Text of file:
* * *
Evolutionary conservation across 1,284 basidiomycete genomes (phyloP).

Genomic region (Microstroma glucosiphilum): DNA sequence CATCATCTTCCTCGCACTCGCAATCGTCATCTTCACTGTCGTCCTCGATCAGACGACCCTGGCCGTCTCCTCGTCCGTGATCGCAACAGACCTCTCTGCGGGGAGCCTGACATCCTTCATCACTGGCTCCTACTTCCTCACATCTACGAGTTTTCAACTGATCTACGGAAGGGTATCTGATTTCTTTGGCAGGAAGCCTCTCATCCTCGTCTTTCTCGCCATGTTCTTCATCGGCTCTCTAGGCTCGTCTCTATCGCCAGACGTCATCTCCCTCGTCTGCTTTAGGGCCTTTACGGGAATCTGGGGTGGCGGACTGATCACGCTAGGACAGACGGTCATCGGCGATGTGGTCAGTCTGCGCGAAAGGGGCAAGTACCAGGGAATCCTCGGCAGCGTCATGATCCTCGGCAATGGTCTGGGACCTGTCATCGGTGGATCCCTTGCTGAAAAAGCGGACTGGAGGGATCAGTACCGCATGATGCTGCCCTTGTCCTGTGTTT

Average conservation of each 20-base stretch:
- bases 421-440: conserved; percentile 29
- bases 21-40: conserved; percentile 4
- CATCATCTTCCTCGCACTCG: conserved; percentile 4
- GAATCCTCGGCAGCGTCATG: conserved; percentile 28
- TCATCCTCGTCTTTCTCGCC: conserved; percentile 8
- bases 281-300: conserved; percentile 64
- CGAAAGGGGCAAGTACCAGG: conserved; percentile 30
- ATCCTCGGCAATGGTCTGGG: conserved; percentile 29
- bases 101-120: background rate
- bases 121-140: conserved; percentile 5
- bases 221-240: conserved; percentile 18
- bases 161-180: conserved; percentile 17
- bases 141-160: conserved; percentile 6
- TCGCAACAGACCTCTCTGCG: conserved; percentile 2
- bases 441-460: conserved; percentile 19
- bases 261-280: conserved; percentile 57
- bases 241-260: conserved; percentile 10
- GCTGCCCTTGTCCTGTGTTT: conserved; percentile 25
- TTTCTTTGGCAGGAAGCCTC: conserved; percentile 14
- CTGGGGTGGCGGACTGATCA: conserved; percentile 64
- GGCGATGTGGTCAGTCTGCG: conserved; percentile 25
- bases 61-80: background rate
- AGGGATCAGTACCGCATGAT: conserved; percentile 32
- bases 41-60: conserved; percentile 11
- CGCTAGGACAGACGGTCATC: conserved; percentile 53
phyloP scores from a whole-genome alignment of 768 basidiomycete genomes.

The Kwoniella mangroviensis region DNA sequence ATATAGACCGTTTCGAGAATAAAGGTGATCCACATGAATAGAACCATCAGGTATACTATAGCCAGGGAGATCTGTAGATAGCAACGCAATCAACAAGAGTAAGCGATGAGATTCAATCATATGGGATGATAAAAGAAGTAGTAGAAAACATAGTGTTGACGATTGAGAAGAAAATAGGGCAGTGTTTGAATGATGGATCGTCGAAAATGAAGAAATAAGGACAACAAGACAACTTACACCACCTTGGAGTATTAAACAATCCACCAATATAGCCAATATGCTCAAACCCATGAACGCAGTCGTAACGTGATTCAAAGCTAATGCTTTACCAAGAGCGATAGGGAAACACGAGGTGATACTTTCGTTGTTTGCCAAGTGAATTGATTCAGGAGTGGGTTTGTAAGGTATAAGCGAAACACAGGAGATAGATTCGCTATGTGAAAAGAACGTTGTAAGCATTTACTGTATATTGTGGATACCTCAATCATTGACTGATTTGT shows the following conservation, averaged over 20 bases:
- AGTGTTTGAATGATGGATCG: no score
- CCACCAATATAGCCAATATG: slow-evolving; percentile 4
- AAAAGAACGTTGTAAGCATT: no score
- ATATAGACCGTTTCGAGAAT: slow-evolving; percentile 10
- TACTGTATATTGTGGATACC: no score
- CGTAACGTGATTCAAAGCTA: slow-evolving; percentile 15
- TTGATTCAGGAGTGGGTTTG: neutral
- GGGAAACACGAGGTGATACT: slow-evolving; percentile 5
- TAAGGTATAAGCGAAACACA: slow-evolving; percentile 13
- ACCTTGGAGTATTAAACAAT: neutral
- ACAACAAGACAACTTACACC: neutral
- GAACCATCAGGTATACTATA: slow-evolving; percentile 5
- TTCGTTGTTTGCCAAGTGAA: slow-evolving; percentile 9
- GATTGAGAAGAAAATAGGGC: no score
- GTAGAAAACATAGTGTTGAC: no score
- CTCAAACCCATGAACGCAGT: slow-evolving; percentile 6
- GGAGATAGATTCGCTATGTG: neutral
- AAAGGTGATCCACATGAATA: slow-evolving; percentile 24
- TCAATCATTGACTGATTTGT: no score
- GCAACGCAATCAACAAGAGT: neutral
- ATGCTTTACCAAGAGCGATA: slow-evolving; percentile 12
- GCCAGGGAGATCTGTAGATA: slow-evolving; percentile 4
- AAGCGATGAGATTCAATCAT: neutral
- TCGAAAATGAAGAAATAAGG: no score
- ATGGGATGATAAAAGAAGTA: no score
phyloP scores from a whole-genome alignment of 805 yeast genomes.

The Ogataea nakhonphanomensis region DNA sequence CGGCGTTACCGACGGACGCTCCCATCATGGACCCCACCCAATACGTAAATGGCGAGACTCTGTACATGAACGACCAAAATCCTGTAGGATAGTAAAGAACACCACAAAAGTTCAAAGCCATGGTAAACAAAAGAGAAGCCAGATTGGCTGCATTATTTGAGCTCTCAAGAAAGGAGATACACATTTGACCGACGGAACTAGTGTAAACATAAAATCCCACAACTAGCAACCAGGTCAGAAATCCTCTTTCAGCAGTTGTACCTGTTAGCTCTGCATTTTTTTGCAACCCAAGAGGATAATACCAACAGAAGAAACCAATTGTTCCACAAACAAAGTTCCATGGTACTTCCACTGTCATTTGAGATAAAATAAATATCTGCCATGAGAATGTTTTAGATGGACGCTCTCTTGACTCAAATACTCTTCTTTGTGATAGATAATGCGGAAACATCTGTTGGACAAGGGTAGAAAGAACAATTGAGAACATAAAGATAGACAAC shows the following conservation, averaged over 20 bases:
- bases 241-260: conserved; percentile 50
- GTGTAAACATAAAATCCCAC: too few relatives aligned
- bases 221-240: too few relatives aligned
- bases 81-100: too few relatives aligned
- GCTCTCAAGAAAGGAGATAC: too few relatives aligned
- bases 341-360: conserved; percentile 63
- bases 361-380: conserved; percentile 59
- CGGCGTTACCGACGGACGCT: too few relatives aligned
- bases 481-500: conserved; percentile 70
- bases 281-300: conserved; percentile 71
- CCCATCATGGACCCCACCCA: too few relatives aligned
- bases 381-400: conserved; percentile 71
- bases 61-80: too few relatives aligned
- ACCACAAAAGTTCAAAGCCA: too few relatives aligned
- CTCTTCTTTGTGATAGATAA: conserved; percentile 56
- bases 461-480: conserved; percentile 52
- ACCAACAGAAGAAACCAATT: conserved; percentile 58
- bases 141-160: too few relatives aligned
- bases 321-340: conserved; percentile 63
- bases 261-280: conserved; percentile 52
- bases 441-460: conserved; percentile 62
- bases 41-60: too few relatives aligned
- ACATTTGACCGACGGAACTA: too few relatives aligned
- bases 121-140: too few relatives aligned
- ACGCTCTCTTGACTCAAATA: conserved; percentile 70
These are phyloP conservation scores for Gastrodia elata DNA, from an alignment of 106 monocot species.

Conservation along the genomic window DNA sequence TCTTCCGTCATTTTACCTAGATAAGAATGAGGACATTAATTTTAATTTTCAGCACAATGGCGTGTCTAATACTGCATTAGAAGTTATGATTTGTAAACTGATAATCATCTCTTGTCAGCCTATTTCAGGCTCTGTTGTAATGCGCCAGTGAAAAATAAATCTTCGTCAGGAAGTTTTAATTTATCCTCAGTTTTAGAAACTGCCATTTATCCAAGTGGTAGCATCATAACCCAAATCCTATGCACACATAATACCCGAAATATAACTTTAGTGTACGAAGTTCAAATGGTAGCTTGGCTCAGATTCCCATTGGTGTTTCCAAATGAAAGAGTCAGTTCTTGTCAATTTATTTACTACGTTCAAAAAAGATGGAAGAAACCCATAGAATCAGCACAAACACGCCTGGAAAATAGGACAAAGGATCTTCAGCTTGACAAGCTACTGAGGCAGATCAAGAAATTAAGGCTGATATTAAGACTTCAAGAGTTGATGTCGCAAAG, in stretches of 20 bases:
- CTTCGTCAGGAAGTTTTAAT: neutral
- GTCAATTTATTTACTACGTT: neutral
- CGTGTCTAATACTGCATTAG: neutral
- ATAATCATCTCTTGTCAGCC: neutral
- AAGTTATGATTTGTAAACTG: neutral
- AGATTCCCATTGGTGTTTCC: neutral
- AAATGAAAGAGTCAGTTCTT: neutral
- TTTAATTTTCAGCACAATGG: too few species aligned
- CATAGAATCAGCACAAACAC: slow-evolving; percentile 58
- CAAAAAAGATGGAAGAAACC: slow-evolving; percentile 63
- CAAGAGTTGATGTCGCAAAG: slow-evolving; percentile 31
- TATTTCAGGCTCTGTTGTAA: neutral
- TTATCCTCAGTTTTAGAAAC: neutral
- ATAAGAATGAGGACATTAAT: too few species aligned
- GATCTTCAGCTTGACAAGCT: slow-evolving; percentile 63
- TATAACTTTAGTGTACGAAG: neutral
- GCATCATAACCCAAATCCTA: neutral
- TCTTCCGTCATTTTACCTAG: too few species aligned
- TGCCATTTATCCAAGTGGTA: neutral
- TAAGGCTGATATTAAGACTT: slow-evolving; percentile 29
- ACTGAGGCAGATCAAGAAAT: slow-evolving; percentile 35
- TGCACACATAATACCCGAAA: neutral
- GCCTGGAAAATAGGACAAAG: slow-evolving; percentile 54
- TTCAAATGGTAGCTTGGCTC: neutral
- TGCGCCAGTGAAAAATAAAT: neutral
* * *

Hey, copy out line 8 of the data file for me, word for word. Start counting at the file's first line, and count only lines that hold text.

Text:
- TCATCCTCGTCTTTCTCGCC: conserved; percentile 8